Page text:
Weekly Thoughts

Taking God’s hand into the coming year

By Rick James

Every New Year, I’m reminded of this poem by Minnie Louise Haskins quoted at the outbreak of World War II by the British King George VI. I really like the image of taking God’s hand and walking into the uncertain year ahead.:

And I said to the man who stood at the gate of the year:

“Give me a light that I may tread safely into the unknown”.

And he replied:

“Go out into the darkness and put your hand into the Hand of God.

That shall be to you better than light and safer than a known way”.

So I went forth, and finding the Hand of God, trod gladly into the night.

And He led me towards the hills and the breaking of day in the lone East.

You can read the rest of the poem here. It may be helpful in the next few days or couple of weeks, to make some time to prayerfully contemplate the year ahead and commit it to God. As I enter 2023, I know I need to still my striving, busy and all-too anxious soul and take God’s hand into the darkness. To help me do this, I’m planning to go for a long prayer walk this weekend with my wife.

How might you still your soul at the start of the year? What will work for you?

Thankfulness in 2022

By Rick James

Gratitude is such an incredible asset. Scientific research studies tell us that it brings:

Mental, psychological and spiritual benefits such as:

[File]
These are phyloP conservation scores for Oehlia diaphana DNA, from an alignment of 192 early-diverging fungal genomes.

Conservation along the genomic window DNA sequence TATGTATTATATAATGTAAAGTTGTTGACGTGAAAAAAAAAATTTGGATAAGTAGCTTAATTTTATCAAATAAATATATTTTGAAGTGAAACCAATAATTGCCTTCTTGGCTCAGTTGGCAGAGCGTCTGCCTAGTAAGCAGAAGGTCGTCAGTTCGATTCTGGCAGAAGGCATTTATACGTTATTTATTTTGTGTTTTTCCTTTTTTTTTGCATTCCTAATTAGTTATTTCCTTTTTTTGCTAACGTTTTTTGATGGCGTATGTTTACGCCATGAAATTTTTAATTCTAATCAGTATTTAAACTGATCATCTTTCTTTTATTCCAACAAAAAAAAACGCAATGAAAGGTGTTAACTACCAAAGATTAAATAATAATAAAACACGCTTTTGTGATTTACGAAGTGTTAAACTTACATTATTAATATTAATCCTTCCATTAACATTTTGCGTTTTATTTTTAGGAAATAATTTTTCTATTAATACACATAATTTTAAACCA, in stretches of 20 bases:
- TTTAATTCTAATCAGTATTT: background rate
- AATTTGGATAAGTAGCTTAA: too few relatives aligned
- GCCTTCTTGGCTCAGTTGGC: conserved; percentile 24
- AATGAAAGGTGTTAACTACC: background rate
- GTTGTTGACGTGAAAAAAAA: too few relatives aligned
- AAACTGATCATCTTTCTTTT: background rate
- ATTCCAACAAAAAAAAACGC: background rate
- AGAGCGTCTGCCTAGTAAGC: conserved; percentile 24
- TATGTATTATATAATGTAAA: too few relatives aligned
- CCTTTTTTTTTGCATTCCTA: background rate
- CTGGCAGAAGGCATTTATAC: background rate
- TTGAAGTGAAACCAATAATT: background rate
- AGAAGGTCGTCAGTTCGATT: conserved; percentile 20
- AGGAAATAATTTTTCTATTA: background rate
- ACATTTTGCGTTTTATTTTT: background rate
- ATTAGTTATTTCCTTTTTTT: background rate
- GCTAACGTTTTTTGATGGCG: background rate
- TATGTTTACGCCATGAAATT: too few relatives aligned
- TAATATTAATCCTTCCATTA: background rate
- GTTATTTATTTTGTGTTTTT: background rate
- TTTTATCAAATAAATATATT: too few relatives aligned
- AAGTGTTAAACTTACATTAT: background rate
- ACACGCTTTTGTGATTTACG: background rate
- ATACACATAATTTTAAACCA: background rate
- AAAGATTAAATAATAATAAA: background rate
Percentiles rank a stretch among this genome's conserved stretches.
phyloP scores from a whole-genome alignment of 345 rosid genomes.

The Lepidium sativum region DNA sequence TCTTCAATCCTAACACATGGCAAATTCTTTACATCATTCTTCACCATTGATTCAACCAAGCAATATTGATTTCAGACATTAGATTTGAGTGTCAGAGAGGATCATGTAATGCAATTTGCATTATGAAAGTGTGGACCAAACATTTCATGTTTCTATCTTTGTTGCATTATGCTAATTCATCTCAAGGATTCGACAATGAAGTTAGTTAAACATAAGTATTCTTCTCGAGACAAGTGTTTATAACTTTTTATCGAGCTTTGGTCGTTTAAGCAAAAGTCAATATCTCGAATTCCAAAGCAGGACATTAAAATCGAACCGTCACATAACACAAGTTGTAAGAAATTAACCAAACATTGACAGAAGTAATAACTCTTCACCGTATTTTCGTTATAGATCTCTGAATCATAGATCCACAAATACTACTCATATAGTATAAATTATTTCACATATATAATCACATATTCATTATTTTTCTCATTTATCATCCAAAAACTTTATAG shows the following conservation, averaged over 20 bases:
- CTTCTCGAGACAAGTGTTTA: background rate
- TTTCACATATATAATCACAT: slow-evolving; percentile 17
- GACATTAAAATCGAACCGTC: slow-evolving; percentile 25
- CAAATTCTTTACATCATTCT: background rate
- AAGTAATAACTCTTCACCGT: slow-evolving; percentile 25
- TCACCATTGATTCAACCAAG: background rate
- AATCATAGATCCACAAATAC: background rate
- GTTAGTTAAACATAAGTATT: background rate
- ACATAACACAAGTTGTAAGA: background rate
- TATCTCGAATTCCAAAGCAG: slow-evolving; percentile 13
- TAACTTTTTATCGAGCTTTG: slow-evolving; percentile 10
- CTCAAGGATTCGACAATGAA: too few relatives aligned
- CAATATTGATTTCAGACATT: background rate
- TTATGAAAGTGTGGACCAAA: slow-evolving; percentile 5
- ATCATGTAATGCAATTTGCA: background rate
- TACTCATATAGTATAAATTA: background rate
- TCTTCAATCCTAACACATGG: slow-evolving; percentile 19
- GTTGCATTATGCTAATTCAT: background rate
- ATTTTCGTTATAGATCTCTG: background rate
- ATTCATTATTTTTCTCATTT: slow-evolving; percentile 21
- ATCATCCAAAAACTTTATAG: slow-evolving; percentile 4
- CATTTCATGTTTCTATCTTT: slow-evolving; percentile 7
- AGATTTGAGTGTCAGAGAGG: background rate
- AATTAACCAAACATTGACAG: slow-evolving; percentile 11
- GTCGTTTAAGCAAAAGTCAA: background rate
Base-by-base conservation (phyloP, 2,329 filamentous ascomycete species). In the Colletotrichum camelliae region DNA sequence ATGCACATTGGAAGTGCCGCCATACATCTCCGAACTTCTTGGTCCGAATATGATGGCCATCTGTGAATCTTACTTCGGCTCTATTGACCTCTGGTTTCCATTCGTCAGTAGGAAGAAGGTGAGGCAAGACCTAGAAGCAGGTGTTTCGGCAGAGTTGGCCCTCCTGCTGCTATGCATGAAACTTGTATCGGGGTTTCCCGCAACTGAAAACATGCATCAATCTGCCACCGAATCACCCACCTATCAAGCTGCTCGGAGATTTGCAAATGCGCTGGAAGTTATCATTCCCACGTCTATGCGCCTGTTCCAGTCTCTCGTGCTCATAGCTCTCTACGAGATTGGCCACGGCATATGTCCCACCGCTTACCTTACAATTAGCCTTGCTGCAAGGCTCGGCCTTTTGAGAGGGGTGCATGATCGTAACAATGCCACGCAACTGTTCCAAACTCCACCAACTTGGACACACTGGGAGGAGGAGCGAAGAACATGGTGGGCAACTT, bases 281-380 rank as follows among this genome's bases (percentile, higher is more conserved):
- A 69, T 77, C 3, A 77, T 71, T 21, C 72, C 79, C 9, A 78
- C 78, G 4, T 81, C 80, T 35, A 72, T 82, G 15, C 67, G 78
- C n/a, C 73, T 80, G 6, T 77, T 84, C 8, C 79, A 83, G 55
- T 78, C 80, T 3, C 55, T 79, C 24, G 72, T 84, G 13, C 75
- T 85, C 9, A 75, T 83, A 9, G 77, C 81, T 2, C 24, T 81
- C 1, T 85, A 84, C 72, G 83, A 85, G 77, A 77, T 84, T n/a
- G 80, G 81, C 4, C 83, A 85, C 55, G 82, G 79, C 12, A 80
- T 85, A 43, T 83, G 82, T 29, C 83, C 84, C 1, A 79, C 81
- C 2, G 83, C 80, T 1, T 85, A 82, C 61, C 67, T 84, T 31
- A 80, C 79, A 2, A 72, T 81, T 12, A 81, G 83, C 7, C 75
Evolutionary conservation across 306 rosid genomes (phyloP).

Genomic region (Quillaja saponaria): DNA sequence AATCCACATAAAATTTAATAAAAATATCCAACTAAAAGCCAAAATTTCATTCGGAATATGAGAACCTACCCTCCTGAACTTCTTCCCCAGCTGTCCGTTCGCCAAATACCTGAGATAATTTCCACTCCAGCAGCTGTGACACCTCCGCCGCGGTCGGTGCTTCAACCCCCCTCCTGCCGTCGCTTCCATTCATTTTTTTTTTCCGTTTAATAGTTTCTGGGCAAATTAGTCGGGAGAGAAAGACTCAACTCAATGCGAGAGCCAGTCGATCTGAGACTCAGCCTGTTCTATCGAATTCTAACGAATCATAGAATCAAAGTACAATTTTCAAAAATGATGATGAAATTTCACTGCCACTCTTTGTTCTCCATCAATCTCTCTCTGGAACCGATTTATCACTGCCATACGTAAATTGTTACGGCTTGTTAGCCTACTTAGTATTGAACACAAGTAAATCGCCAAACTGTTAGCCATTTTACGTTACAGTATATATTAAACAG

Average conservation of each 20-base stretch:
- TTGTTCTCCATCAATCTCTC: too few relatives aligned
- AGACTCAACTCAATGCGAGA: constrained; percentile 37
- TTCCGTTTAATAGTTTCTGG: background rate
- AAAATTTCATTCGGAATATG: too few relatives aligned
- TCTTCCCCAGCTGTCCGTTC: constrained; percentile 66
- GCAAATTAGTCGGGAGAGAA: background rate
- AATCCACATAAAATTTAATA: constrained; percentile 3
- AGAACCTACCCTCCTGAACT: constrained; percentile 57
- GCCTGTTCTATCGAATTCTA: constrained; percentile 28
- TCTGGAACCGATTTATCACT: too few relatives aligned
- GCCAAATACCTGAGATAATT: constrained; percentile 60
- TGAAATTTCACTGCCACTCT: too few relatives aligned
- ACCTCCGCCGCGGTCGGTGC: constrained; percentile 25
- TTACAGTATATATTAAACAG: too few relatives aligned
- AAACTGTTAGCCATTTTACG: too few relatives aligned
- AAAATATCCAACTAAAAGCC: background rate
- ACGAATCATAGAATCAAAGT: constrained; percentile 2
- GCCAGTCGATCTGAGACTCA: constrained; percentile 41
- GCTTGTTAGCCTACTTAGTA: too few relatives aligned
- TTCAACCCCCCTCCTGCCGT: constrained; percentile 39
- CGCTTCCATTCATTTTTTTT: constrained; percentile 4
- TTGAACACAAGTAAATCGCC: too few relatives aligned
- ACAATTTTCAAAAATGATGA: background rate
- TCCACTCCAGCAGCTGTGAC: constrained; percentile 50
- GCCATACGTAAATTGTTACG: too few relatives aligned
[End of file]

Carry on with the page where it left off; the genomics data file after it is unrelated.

– Making us happier (by 10% in the long term according to studies)
– Improves our mood, making us more positive and optimistic
– Increases our self-confidence and self-esteem
– Helps us deal better with grief and trauma and protects us from depression
– Makes us more forgiving and less prone to envy or jealousy
– Strengthens our relationship with God

Being thankful also brings social benefits according to the research:
– It makes people like us more, increasing our social support circle
– Improves our friendships
– Helps our romantic relationships
– Strengthens our family support, especially in times of stress

Gratitude also provides some surprising physical benefits as it:
– Improves our sleep quality
– Increases the likelihood of us taking exercise
– Reduces our blood pressure
– Improves out immune function
– Increases our lifespan with 7-9% less risk of heart disease

Who does not want all those benefits?

As I reflect back on 2022 with all its challenges and trials, what specific people and events can I be thankful for?
How can I make gratitude more of a habit, so that it becomes part of my character?

Space for Grace wishes you a blessed Christmas. The next Weekly Thought will be published on Monday, the 16th of January 2023.


By Henrik Sonne Petersen

Working in the field of mission and theological education for many years I am repeatedly faced with a feeling of being useless, a kind of fool. The work is not progressing significantly. Looking back, I realise people were dealing with the same issues 20, 50 and 100 years ago – sometimes in more progressive and eloquent ways! Furthermore, I am reminded again and again how little I really know and how little I have achieved despite all my efforts. It makes me feel uncomfortable and vulnerable, especially in an urbanized, modern society, where status and success are highly valued.